Thirdly, half of all employees in South Africa earned less than R2,500 per month and one third earned less than R1,000 per month in 2008, according to the National Planning Commission. If real wages really started to increase by 1.8% per year for millions of ordinary South Africans, it would take 40 years for their buying power to double from today’s R1000 to R2000, or from R2500 to R5000.
Even R5000 per month is arguably not a living wage. The absence of measures to recover from the history of cheap wages (something that apartheid was designed to ensure) and to put our hopes in an extremely outdrawn process is not politically sustainable, or compatible with democracy.
Surely, faster change is needed. As for the unions, they should consider demanding wage increases in rand instead of percent. This would lead to rapid growth of the lowest wages and also address inequality. The broader solution is already known and coincides with the fastest and most sustained growth of the global economy.
Before World War 2, the wage share of GDP in countries like the USA and Britain was like it is in South Africa today. But after the war, real wages increased greater than labour productivity. The wage share of the national income increased drastically. The very foundations of inequality and imbalance, was addressed and the rapid growth of the world economy roughly between 1948 and 1975 is history, so to speak.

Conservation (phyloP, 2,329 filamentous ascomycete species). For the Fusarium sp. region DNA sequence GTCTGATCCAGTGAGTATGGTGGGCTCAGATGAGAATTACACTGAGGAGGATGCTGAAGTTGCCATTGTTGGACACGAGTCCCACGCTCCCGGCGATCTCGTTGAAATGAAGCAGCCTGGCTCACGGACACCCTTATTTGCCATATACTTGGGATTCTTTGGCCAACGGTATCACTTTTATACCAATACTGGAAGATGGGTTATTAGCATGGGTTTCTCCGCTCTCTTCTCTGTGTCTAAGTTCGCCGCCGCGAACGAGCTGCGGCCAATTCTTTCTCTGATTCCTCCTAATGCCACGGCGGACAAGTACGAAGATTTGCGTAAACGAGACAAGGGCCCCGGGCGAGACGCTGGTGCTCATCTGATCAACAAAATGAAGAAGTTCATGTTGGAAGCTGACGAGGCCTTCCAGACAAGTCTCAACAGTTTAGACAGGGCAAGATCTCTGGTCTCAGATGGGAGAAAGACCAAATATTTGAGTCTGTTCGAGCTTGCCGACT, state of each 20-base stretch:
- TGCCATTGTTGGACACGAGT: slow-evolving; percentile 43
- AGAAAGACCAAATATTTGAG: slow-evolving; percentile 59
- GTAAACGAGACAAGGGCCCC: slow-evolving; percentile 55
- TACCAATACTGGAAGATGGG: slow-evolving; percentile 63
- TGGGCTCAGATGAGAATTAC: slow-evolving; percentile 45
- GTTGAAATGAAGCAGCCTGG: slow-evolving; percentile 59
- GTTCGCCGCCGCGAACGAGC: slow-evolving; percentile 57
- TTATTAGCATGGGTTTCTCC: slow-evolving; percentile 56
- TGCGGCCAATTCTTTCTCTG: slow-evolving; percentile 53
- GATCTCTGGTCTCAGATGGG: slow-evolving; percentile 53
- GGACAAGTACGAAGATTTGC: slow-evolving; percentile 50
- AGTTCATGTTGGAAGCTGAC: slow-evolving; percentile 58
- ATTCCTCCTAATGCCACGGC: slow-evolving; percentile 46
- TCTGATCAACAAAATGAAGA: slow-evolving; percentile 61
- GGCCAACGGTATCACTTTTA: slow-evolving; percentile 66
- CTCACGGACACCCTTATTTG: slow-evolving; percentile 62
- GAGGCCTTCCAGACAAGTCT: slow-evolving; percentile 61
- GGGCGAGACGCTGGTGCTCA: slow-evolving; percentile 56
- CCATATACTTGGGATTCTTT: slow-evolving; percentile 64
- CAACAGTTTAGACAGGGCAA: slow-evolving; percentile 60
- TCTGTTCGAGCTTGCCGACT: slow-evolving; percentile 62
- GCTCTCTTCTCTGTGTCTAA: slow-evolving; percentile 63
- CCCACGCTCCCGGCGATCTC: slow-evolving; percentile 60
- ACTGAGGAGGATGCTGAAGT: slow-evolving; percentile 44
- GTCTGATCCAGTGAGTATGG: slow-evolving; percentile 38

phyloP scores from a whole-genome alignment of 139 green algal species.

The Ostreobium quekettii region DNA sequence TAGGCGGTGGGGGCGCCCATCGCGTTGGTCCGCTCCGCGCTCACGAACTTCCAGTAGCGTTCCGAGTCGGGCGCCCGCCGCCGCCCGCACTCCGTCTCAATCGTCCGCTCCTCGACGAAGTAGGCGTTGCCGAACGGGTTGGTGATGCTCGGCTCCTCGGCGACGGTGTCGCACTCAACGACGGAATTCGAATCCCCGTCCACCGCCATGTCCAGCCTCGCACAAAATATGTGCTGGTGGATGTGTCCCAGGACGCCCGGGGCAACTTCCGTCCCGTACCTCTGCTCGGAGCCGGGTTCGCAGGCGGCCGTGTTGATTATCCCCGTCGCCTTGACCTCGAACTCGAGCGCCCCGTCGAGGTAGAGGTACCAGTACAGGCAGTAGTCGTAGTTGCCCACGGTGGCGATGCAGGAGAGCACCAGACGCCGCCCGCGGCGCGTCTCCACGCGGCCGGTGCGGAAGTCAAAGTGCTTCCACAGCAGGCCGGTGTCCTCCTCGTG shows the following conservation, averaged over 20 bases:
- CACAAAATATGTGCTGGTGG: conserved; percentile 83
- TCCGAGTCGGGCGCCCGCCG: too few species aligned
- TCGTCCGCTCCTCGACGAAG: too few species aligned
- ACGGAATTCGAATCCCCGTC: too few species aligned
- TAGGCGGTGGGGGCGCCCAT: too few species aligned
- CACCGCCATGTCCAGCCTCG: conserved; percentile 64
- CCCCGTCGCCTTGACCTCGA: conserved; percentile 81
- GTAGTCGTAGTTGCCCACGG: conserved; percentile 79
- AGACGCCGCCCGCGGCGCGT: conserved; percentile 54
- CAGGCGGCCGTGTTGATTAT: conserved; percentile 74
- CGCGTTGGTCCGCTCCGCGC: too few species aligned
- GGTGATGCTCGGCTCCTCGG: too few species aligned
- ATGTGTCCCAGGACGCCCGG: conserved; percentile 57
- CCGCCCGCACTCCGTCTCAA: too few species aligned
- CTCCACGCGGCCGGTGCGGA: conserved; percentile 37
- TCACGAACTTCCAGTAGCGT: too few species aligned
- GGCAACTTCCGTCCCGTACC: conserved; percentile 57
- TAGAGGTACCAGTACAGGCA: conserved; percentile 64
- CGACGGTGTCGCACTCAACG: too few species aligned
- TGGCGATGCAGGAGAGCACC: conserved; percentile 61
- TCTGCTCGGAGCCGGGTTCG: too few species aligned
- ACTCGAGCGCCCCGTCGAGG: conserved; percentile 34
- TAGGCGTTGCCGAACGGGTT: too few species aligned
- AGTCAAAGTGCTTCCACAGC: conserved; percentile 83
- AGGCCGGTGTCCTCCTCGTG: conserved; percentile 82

That example answers in passing Brian Kantor’s objection (22/12), which is common, that it is the increase in capital intensity in SA that explains 15 years of falling wage share. If democracy develops, the ownership argument is defeated as time passes. A general sense of ubuntu, in an ever growing economy, must win.
The obvious fact that technical progress of any kind, all machines, tools, are products of labour and human ingenuity; invented, manufactured and repaired by employees everywhere, inevitably wins over narrowly pointing to who it was that had money to buy all the gear that everybody is increasingly using.
We have had 250 years of technological development in the industrialised countries. If Mr Kantor is right, should not this by now have put the wage share of the national income in countries like Germany, France or UK close to zero? The absolute opposite is a fact: The wage share of the national income in the old, capital intensive and highly industrialised countries with much more equipment per employee is 15-20 percentage points higher than it is in South Africa. This is what democratic development does in a country and what it also should mean here.